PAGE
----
A Toast to Clean Water

(Second in a series – click here for “Water – The Ultimate Fixed Asset.”)

Making homebrew – far and away my favorite hobby of all time.* When my brother Matt shared one of his first batches of homebrew – a smooth weissbier(wheat ale) – I was hooked. I brewed for seven years or so during the 1990s. My favorite concoction was a Cranberry Wheat; I would make it in November as soon as fresh cranberries appeared in the produce section of the grocery store. Charlie Papazian’s 1984 tome, The Complete Joy of Home Brewing, served as my brew bible. I’m not the only one who can say so: Papazian’s book has sold close to 1 million copies. Take that, macro brews Bud/Miller/Coors (known as “yucky beer” in the Anderson household). Long live micro and home brews!

Cranberry Wheat – Houston, TX 1996 — Floral Design Wallpaper – looks like circa 1981?!

No offense intended to my friends who make their own wine. Making homebrew and wine are very similar in process – carboys, fermenting bubblers, specific gravity readings. But the end results are markedly different. A home vintner can ferment something decent, but rarely superior to the category of $10-12 bottles at the wine store. (Home vintners can create unique beverages not found anywhere else, however.) Home brewers on the other hand, consistently kick macros’ asses and can make stuff just as good as the American craft and quality import beers offered commercially.

The great reformer of the 16th century church, Martin Luther, famously enjoyed the homebrew made by his wife, Katharina von Bora. At that time, beer was available for sale (the 1516 Reinheitsgebot law dictated that beer be made only from water, barley, hops and yeast), but homebrew rivaled commercial beer production in quantity and quality. Luther lamented times of travel when he found himself in places where good beer was scarce; he pined to return home: “What good wine and beer I have at home, and also a beautiful lady.”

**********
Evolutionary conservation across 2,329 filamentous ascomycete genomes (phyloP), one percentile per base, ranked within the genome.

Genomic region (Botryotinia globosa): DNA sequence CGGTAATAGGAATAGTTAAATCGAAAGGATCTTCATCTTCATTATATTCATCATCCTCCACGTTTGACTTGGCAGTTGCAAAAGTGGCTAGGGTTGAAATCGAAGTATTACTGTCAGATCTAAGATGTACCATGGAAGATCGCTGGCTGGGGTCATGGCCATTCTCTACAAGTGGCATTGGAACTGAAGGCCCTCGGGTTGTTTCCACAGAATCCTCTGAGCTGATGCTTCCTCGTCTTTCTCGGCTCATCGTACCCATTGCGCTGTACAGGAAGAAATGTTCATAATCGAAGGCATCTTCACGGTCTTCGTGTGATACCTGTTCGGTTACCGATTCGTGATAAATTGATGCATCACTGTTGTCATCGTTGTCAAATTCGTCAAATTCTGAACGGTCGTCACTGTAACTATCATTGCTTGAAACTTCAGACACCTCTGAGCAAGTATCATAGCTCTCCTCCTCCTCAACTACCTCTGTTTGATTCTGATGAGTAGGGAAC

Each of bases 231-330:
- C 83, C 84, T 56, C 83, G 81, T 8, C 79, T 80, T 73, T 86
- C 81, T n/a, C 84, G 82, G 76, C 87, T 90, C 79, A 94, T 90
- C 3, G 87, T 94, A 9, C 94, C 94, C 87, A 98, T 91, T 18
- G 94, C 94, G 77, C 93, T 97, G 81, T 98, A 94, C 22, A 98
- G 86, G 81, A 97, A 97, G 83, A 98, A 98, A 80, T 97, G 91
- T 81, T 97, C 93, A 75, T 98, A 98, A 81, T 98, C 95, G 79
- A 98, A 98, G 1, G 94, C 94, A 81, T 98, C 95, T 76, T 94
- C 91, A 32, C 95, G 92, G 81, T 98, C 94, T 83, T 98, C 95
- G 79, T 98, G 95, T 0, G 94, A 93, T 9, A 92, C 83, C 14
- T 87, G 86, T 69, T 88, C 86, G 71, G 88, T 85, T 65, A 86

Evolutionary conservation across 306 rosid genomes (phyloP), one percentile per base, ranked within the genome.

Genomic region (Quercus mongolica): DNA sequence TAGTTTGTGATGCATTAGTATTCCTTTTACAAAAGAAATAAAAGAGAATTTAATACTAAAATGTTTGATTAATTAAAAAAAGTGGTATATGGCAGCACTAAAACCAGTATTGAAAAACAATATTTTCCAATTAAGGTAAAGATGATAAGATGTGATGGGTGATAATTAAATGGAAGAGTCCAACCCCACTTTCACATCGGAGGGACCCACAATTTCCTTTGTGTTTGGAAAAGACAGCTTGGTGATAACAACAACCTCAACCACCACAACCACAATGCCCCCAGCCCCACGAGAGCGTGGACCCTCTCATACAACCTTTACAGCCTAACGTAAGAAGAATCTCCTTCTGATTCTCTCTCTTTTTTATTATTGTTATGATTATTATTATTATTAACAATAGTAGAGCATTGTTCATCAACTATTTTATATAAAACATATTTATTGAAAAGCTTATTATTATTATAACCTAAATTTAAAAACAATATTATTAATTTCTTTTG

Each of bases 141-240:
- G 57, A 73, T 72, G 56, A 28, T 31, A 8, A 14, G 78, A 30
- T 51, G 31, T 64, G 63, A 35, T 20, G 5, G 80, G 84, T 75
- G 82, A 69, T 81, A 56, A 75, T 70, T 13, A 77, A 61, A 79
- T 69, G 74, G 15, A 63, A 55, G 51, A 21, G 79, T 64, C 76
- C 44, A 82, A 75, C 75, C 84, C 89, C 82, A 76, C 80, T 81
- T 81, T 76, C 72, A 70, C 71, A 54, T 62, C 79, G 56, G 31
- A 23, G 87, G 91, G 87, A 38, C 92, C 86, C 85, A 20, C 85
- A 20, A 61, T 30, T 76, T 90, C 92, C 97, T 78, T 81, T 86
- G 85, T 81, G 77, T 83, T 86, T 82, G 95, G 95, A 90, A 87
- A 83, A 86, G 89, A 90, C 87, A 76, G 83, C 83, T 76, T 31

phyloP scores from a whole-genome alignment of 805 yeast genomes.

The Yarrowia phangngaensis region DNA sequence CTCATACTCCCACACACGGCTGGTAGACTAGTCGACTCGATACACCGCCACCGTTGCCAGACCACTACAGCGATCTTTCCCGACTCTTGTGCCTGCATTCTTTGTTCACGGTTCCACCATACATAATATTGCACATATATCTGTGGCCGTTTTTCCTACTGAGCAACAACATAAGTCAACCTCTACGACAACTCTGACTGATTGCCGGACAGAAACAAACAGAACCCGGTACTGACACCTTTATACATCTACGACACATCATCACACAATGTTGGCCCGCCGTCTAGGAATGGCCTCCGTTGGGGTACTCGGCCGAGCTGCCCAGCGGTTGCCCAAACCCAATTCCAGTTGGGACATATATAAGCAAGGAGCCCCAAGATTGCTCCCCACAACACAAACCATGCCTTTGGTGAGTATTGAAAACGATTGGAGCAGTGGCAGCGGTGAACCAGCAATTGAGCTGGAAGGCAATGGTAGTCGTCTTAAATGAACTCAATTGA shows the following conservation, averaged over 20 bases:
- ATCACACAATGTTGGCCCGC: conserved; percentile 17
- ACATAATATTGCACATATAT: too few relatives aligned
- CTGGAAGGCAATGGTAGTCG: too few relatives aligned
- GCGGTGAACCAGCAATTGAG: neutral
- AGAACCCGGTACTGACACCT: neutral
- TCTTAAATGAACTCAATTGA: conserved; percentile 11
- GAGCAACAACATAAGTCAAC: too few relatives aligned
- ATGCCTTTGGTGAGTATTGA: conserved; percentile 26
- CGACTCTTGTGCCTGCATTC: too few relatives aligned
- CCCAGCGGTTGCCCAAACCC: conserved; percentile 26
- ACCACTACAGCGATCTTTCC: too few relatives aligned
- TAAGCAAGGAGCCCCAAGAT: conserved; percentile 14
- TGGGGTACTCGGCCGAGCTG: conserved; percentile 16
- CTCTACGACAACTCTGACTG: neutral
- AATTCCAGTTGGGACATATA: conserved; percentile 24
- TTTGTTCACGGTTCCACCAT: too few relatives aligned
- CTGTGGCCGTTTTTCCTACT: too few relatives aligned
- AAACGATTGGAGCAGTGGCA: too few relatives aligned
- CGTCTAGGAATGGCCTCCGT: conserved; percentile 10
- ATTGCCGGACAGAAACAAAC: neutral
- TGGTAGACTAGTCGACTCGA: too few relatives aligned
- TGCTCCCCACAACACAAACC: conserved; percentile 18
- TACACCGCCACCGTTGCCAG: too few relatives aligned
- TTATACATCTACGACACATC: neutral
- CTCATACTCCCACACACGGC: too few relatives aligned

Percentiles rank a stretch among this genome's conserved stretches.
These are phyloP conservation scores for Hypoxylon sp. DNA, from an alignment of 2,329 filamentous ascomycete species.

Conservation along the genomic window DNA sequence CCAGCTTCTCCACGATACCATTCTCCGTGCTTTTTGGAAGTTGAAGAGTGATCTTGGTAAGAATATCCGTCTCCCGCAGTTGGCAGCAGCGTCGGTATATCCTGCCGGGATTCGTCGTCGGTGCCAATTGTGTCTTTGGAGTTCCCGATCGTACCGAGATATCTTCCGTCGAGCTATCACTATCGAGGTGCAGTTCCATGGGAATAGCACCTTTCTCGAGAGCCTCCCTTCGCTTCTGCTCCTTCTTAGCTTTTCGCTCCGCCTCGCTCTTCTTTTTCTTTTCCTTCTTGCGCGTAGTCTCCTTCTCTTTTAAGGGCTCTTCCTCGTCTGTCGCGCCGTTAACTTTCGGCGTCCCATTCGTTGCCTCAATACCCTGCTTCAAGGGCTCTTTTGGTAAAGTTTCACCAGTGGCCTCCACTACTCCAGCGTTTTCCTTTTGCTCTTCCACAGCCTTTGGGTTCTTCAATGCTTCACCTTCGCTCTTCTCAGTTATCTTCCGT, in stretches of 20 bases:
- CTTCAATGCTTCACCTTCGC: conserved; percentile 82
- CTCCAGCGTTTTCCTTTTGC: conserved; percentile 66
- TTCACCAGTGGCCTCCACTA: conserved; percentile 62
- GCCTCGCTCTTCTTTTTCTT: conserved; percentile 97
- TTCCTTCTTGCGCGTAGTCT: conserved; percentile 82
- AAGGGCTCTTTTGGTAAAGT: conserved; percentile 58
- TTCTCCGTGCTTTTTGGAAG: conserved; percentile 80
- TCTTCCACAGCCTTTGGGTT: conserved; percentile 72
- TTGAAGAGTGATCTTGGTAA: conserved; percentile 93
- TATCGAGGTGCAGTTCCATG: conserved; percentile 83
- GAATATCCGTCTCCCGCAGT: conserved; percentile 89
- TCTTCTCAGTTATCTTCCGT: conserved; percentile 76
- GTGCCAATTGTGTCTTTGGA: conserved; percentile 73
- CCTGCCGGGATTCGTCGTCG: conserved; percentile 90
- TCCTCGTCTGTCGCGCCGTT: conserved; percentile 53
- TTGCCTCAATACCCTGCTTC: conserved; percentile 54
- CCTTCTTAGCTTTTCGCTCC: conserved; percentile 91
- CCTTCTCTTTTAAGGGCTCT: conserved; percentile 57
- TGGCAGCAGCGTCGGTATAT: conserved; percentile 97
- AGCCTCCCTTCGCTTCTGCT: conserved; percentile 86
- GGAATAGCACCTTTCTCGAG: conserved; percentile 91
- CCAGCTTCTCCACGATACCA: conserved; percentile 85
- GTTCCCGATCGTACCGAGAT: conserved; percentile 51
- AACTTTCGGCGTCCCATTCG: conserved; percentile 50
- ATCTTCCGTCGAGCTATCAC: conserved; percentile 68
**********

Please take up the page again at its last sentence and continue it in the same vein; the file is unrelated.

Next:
If you’re a homebrewer, undoubtedly you’ve heard the following narrative: beer, its alcohol content killing the impurities in the water, saved our medieval ancestors from peril and disease caused by drinking contaminated water. It sounds nice – especially to a homebrewer – but it’s mostly the stuff of legend. Many have died through the ages from waterborne diseases like cholera and dysentery, but it’s been clean water, not beer or wine, that ultimately allows for our collective gene pool to perpetuate.

Charles Fishman, in his excellent book on present and future predicaments related to water, The Big Thirst (Free Press, 2011), argues that our attitudes and assumptions about water need to change. Close to 1 billion people in the world lack ready access to reliably clean water. Meanwhile in the developed nations of the world, bottled water is one of the biggest growth markets of the last generation. Both the pros and cons of bottled water are well-known: bottled water is perceived to be safer than tap water in municipalities that have not updated aging distribution pipes; bottled water is a healthier option than sugary sodas; yet, the production of billions of plastic water bottles is an inefficient use of resources and a prolific begetter of pollution; and, the cost of bottled water, incredibly, is higher than milk or gasoline.